One morning in 1990, I awoke to pain in my kidney area. I thought it strange, having never felt anything like this before.
Ouch… The pain became excruciating, and, at some point, I remember being transported to Victory Memorial Hospital in Waukegan, Illinois. On the way, I began to hyperventilate. Waiting for triage, I was doubled over in pain, a pain I would not wish on anyone.
“Sorry,” I was told. “We can't give you anything for the pain until we know what it is!”
I was put on a cold X-ray table where they performed a scan and determined that it was in fact a kidney stone. Once they saw the X-ray, they gave me a shot of Demerol. I remember what it was because they had to shoot it right into my butt since I didn't have an IV started yet.
After a few hours the pain subsided, and I was began to feel normal again. They kept me in the hospital overnight. The next morning, a Urologist tells me I had passed a kidney stone into my bladder. I was discharged, and after a few days, I passed the stone.
This kidney stone episode became more important about 7 years later when I had more episodes with stones. As they hit more and more often, it was time to look into why.
I had consultations with endocrinologists and surgeons and, after many tests, it was determined that I had hypercalcemia involving the parathyroid glands. After a Sestamibi scan, they focused in on two parathyroid glands. After some consultations, I was told a doctor at University of Chicago was the surgeon of choice.
In 1998, the surgeon removed two parathyroid glands, and I recovered well, but my calcium levels never really went down to normal like they should.
After a few years of kidney stones, Lithotripsy and, some abnormalities in the parathyroid gland levels, I went to see Dr. Cathcart in Spokane, Washington, where I lived. He asked if I had heard of Multiple Endocrine Neoplasia or MEN? I said, “No.” Dr. Cathcart knew more than I did, and, at that point, he had some idea of what was happening with me.
In January of 2009, I was having some pain in my left kidney, and I was brought to the ER. Typical kidney stone symptoms, I thought. The staff did a CT to confirm a kidney stone, but, during the test, they noticed a lesion on my pancreas. The doctor thought it would not amount to anything at first, but we all thought we should have tests done to rule out anything abnormal. I was scheduled for an MRI, but it was inconclusive. Since the MR could not determine what was affected, I was scheduled for an EUS or Endoscopic Ultrasound. From that, they found 6 PNETS or pancreatic neuroendocrine tumors scattered all over the pancreas.
After that test, I met with a surgeon in Spokane who performs pancreatic surgeries. The first words out of his mouth were, “You realize that you CAN live without a pancreas?" He recommended that the entire pancreas be removed along with any other organs that presented with the symptoms of PNETS.
Needless to say, all this was a bit daunting, especially as I thought of my entire life changing. I did some investigation into my options as this surgery was going to change my existence forever.
After a thorough search of the area’s best pancreatic surgeons, I settled on one of the best, in my opinion. Dr. Thomas Bhiel at Virginia Mason in Seattle removed my pancreas, gallbladder, spleen, duodenum and partial stomach on May 1, 2009. The surgery took 12-plus hours.
After the surgery, I was immediately Type 1 diabetic, so I learned how to give myself shots, check my blood sugar levels, and I had to take digestive enzymes due to the fact that I didn't have the normal functions of a pancreas anymore. After being in the hospital for 6 days, I was discharged and sent home to recover.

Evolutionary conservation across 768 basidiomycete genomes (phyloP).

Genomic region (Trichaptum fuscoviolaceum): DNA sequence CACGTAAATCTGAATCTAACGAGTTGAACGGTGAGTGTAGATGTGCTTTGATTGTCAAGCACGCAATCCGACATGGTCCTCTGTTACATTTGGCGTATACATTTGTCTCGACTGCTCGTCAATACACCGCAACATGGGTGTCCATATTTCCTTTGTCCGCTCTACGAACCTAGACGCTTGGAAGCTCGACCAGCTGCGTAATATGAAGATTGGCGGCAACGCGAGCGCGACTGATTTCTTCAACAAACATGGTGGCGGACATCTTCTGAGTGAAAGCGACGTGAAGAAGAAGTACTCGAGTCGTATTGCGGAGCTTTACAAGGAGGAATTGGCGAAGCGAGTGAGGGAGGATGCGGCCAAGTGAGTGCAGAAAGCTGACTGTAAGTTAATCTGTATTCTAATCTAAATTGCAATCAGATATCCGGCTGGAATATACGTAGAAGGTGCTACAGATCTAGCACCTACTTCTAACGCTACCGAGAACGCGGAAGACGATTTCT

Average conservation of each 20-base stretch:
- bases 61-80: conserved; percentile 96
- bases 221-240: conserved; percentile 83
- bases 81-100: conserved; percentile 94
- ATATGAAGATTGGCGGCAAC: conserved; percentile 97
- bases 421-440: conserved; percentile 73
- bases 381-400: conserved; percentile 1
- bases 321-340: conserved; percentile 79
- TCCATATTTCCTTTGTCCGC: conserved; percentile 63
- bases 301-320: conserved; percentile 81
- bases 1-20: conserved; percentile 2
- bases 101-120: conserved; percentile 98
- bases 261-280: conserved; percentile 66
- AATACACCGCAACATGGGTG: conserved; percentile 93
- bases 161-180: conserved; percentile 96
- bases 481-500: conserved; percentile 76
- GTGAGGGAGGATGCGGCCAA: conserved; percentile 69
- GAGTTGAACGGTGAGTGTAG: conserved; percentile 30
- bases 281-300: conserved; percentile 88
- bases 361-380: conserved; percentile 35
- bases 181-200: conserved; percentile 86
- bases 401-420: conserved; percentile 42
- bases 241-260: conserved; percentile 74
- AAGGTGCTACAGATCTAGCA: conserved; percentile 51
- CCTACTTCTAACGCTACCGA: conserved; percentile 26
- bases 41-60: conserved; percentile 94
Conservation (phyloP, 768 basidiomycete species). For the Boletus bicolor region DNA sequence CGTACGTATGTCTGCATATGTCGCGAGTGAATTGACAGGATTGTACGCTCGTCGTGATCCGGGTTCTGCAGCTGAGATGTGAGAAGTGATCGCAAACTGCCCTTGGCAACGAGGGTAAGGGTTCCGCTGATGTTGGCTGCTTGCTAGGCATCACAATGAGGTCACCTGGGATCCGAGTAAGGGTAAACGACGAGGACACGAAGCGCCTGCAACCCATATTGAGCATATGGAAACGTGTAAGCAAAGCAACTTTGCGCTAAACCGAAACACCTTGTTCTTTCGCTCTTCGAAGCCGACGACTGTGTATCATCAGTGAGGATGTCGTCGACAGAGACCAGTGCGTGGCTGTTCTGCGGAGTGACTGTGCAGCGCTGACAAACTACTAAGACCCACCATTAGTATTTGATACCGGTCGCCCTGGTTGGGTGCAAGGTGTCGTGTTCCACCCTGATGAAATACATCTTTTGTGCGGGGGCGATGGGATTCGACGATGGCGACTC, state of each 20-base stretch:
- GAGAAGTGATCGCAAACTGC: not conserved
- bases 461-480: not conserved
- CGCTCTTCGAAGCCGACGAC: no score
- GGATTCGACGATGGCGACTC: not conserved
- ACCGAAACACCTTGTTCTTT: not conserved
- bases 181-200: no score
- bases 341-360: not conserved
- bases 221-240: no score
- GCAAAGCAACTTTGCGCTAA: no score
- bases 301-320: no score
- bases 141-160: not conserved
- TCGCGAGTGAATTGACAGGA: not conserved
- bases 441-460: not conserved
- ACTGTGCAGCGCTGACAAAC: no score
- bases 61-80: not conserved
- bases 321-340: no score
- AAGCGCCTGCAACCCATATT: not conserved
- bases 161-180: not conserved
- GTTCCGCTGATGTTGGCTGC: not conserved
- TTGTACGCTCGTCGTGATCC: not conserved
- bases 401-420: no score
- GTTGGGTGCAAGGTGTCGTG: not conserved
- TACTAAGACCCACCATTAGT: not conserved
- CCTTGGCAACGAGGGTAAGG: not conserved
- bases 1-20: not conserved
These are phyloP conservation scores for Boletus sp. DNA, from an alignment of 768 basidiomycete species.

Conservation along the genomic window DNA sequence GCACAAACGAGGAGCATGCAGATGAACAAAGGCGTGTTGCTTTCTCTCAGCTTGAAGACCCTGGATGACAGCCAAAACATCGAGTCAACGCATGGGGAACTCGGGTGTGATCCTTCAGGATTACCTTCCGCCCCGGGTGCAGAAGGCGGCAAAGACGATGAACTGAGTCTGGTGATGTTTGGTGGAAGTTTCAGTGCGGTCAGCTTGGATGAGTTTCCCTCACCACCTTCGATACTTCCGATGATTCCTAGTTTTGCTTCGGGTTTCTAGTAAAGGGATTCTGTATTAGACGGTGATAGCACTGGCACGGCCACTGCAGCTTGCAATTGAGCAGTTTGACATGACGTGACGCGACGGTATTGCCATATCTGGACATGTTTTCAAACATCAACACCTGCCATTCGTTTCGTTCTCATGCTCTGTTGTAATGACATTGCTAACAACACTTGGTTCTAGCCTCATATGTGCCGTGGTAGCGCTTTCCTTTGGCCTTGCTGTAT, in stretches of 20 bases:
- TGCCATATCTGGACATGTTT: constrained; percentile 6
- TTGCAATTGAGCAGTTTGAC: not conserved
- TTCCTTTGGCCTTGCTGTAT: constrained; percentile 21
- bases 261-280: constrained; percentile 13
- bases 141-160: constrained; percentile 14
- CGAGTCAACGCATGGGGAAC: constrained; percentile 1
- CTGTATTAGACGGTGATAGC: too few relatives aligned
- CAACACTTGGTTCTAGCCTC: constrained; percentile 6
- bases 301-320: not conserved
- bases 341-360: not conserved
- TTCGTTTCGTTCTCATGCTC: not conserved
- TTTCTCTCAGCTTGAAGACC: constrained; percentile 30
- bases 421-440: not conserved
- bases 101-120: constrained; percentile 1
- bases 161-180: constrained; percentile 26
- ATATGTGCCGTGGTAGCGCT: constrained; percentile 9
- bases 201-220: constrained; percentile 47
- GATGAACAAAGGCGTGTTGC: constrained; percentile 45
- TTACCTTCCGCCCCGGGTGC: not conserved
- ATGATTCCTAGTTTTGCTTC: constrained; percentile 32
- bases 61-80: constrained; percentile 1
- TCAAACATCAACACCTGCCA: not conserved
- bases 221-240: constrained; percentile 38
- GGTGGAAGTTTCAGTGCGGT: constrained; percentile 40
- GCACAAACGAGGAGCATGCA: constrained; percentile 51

After 6 weeks of a tough and painful recovery, I was back to work. New diet, new foods, new habits... It was tough. After time, you get use to the new habits, and you get back to being you again.
A few years after the hardest thing I will have to deal with in my life, the parathyroid issue reappeared. I did not have any kidney stones, but I had Lithotripsy to make sure all existing stones seen on CT scans would be destroyed. This went fine, but I knew I would have to deal with my remaining parathyroid issues at some point.
After several consultations with various doctors and endocrinologists and repeated high calcium blood tests, I decided to meet with Dr. Julie Sosa at Duke University to discuss my options. We decided that the best option for me was to remove all remaining glands, transplant some tissue into my left forearm and cryogenically preserve some tissue for future use if required.
On October 31, 2013, I underwent my second parathyroid surgery. Surgery on Halloween in the year 13? What was I thinking? But, all went well. After 4 ½ hours of surgery, I had the remaining two parathyroid glands, many lymph nodes and the thymus removed. I was in the hospital for 4 days and have recovered well apart from a bought with Tetany.
This journey has been long but feels like it is finally coming to a point where I feel stable. My pituitary gland is normal, and I have that checked every few years. My diabetes is controlled the best I can, and my calcium levels and PTH are normalizing.
I just recently was genially confirmed as being MEN1, even though I have been clinically diagnosed for years. My motivation behind the genetic diagnosis is so that I can help others who may have the same mutations as I do. I also want to dedicate some of my time helping others in the early stages of this disorder so that I may give them comfort in knowing that MEN is not a death sentence but can bring some blessings. It keeps us humble, helps us realize we are not invincible and allows us to help those less fortunate than us by keeping us grounded. We become advocates for our own health.
Editor’s Note: Sadly, David passed away in 2016 from natural causes. He was on a waiting list to have his insulin pump programmed.